Defects and the development risk defence – an Australian perspective
Mabel Tsui provides us with an Australian perspective on the development risk defence against a pharmaceutical product liability claim and how it has only been applied within Australian legislative history twice.
In 2011, a significant but little discussed law known as the development risk or state of the art defence was considered for the second time by an Australian court in a product liability claim. The court was faced with a very difficult product – a drug, specifically, Merck’s controversial anti-inflammatory drug Vioxx. This article is an extension of two previous pharmaphorum articles from December 2011 and May 2012 – a series focusing on pharmaceutical product liability claims in Australia. This article will identify how the judgment in Vioxx has contributed towards further understanding this defence as it applies in Australia.
In Australia, the defence is set out in s142(c) of the Australian Consumer Law, and is one of the defences available for defective product claims set out in Part 3-5 of the Law. It states that where a product is found to be defective, the manufacturer will be able to argue this defence if:
“The state of scientific or technical knowledge at the time when the goods were supplied by their manufacturer was not such as to enable that safety defect to be discovered.”
The defence has only been applied twice by Australian courts – in 1999 (where the product in question was contaminated oysters) and in the 2010 Vioxx product liability case – Peterson v Merck Sharpe and Dohme  FCA 180. In both cases, the defence was argued successfully but unfortunately, both cases fail to provide any significant jurisprudential analysis of the defence. In the contaminated oysters case – Ryan v Great Lakes Council – the closest the Court came to the issue was when Lindgren J pondered, but did not answer, how strictly or moderately the defence was to be applied.1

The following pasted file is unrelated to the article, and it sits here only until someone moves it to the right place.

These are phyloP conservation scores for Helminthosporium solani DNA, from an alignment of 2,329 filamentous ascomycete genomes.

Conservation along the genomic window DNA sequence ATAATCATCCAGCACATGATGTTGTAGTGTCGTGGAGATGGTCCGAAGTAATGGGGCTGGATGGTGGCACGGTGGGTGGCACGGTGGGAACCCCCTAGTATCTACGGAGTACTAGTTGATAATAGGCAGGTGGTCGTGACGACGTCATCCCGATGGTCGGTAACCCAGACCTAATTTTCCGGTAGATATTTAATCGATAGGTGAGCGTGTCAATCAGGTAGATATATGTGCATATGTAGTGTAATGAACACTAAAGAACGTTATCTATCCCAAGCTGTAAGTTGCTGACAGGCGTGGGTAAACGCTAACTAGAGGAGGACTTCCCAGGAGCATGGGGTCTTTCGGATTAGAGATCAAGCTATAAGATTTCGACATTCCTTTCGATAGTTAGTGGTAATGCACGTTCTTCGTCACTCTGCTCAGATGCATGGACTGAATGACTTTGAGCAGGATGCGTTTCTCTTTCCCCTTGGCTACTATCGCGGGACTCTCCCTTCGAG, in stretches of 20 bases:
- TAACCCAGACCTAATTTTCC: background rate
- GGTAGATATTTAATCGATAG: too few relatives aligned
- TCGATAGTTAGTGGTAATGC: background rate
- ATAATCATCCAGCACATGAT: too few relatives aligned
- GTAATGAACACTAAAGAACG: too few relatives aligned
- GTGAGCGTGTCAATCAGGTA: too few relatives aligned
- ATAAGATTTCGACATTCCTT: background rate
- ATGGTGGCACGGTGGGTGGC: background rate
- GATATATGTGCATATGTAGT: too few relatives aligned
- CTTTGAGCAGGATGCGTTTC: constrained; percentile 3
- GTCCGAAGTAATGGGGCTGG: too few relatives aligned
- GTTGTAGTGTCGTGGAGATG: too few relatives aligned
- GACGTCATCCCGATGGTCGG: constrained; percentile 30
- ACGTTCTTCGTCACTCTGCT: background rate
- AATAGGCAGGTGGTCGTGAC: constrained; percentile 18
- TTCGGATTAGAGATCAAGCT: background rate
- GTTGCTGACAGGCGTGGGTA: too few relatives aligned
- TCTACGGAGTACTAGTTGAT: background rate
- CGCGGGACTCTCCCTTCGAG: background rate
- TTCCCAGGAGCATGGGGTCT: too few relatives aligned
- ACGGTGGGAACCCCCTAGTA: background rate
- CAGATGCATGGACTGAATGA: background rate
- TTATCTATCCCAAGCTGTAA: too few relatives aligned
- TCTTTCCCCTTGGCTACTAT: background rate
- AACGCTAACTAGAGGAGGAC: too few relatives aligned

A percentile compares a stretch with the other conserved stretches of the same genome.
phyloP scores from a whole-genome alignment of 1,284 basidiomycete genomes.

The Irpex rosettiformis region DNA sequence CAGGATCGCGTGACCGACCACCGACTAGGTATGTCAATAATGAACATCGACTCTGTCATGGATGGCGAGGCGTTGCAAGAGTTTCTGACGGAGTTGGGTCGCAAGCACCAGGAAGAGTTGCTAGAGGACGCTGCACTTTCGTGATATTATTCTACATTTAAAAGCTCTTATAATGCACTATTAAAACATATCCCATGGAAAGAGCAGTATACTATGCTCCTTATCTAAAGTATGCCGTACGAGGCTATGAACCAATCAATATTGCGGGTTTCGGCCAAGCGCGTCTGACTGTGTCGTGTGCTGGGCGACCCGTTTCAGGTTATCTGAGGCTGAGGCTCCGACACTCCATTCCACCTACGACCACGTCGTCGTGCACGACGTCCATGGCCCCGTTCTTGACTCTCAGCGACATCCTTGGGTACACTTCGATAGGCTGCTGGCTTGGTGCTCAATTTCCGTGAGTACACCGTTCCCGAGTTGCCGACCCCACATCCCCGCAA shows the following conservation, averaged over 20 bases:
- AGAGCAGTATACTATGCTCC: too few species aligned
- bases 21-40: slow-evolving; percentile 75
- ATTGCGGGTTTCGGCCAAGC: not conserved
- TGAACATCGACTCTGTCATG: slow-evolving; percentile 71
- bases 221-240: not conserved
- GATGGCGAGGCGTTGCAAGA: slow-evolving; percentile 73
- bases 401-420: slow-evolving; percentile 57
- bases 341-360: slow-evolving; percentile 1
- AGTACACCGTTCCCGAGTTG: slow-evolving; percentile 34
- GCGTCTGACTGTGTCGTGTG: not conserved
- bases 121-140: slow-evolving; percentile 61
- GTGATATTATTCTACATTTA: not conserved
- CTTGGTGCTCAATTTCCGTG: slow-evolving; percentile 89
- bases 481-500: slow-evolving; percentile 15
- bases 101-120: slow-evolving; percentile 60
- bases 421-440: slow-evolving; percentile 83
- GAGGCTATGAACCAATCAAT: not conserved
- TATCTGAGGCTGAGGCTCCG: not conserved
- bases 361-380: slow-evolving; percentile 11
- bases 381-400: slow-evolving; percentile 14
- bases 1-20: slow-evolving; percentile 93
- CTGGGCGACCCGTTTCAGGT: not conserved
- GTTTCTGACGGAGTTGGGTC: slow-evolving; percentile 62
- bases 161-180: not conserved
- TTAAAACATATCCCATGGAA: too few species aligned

In the more recent case of Peterson however, I believe Jessup J in his Honour’s judgment has identified one key point towards answering this important question, by asking, as a starting point, what type of defect is the product suffering?
The type of defect:
In his judgment, Jessup J identified that Vioxx was, essentially suffering two out of three recognised types of defects. The first was design – as the composition of the medication was what caused the side effects. The second was instructional, as Vioxx failed to provide the necessary warnings of the risks associated with the medication. (The other type is manufacturing, which did not apply in this case.) Having identified the specific types of defects Vioxx suffered, his Honour went on to explain why the defence should apply to the design aspect, writing at paragraph 929 (emphasis added):
“[The defence] contemplates the existence of a defect capable of being discovered by reference to the current state of scientific or technical knowledge. … The defect was something inherent in Vioxx as a matter of composition. I consider that the intent of s75AK(1)(c) is that if that defect could not be discovered according to the state of scientific or technical knowledge, the defence should be available, notwithstanding that enough was suspected about the product to activate an implied obligation to give warnings of the kind mentioned in s75AC(2)(d). I propose to uphold MSDA’s defence under s75AK(1).”
Is this a reasonable application of the defence?